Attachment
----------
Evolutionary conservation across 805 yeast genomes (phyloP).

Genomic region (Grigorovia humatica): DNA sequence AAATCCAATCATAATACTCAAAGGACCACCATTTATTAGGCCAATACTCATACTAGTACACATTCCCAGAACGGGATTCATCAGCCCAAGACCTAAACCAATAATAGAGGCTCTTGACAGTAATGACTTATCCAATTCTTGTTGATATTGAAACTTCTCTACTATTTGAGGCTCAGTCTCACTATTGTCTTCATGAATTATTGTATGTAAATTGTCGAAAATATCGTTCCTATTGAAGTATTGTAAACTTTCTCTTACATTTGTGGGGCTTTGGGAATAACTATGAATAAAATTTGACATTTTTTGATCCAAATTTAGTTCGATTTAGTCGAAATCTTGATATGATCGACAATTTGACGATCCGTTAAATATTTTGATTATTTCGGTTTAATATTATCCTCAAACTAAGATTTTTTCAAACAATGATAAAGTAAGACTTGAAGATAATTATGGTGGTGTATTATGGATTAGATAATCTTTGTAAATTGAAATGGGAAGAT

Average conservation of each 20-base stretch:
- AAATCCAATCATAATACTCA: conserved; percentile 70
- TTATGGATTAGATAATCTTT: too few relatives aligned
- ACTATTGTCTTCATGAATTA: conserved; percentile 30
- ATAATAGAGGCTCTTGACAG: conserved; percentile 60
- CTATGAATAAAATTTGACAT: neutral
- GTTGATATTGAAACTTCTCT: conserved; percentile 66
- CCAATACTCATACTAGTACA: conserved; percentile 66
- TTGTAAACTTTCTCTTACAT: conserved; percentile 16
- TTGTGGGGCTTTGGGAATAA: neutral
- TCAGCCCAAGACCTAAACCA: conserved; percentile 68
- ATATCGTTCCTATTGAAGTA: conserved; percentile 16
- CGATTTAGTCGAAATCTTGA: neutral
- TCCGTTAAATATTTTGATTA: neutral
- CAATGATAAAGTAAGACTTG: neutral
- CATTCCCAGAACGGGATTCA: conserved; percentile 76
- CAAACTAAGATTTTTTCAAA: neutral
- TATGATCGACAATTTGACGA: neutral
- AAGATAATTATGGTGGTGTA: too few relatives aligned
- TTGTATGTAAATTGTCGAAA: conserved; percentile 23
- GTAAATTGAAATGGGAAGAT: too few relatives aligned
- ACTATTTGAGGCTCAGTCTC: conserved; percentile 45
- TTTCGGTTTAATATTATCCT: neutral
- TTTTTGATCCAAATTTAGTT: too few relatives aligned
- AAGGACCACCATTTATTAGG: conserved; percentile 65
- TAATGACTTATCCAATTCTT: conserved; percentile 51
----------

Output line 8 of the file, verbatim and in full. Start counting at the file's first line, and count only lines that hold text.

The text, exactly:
- CTATGAATAAAATTTGACAT: neutral